Extending graphing concepts

The work of a curious fellow
The plot thickens...

In the graphing example which we first did where

we made an assumption that is so basic that it is almost unconscious. That assumption is that we get our next choice for x by adding a fixed amount to the current value of x. Starting at x=0, the next point was at x=1, then x=2 and so on until x=10. Let's spend a few minutes thinking about other possible rules for plotting the graph of a function. Suppose for example that the way to get the next value of x was to multiply the current x by a fixed amount rather than to add a fixed amount.

On the Next x by Multiplying display we repeat the graph of

except that we use the multiplication rule for picking the next x value.
next x by multiplying
next x by division

Now let's consider what happens if we divide the current value of x by a number greater than 1 to get the next x. Take 1.25 for example. The Next x by Dividing display illustrates that situation.

It turns out that multiplying by a constant to select the next x point for a graph and dividing by a constant amount to the same thing. This follows from the fact that multiplying by a number less than 1 is equivalent to dividing, and dividing by a number less than 1 is equivalent to multiplying. Think about it. Likewise adding and subtracting a constant to get the next x are the same since subtracting is just adding a negative number. So in our examples we have exhausted the ordinary arithmetic operations as means of selecting the next x to plot.

How about some other innovative schemes for deciding which point to plot next on a graph? What if instead of applying some constant to the old x to get the next one we depend on chance to fill in the graph. On our graph of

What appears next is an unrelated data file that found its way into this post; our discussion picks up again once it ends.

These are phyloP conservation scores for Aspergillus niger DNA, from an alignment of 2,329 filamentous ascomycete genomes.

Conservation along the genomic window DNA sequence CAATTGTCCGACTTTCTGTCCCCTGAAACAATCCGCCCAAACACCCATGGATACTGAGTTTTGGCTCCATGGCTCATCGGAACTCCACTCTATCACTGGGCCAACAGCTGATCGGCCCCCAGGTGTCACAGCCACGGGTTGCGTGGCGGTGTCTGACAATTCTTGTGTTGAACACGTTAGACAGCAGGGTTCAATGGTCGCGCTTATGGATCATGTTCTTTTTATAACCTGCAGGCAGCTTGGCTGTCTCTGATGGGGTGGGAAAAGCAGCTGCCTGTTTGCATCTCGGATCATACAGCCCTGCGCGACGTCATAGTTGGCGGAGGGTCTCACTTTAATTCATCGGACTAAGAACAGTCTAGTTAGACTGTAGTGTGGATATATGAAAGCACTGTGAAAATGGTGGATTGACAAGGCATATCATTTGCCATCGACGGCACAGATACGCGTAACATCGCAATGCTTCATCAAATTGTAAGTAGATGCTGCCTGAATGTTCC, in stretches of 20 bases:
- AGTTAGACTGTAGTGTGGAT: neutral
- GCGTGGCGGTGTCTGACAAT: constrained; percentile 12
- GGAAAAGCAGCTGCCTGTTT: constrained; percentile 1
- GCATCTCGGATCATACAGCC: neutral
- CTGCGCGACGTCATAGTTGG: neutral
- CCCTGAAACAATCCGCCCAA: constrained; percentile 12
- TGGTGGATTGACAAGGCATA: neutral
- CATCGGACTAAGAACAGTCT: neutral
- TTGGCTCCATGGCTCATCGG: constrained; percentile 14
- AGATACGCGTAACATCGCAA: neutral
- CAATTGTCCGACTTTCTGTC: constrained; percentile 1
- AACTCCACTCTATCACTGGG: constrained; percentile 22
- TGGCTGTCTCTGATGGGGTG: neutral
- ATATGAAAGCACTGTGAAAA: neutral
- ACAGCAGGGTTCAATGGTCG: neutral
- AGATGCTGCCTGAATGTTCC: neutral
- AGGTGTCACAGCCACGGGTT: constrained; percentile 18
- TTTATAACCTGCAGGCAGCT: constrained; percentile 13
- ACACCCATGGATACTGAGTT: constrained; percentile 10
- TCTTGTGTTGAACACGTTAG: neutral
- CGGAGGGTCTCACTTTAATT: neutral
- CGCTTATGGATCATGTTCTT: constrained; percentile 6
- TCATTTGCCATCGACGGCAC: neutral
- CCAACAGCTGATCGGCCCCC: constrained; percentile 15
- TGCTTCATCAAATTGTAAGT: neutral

let us just roll a ten-sided die, the singular of dice, (as opposed to "douse") to select our next x. This as you will see on the Next x by Chance display is not particularly efficient, what with landing on the same x repeatedly. Still, after a while the graph will emerge.
next x by chance
next x by 1/(x+.1)

Consider the effect of selecting the next x in graphing a function by applying x itself in some way rather than some constant. Take for example division by x. Try to predict what will happen if we pick some x to start with and then take 1/x to be the next point on our graph. The Next x by 1/x display will demonstrate that technique.

Let's modify the ineffectual approach on the previous example in a very simple way. As before we will pick some value of x to start with. Then take the next x to be 1/(x+0.1) instead of just 1/x. Run the Next x by 1/(x+.1) display.
devilish hardDividing by something more than x will evidently cause the next point to fall short of of the reciprocal. Would replacing the 0.1 in the next x selection rule with 0.2 converge to a different location or just converge faster?

As you have seen, even minor changes in the "next x selection" rule can make quite a difference in how a graph gets filled in, or not filled in as the case may be. We could come up with all sorts of functions of x to select the next x for plotting. There is one particular function of x though which leads to some very interesting results. That is just the function being plotted itself. Look at the example.

We could just pick some x to start with, then select the next x equal to g*x*(1-x). Or more simply stated, make the new x equal to the old y. In the Next x by Feedback display you will be able to feed the output back into the input of the function
next x by feedback
new y by feedback

An alternative way to display this iteration process might be to plot successive values of y over the initial value of x. This would allow us to readily see the effect of starting with different initial x values on the process of iteration. Run the New y by Feedback display.

This is the last perversion of normal graphing which we will undertake for now. All of the ideas introduced here are intended to extend your vision of what a graph might be. The next lesson in the sample is called Iteration and Attractors.
Are there any questions?

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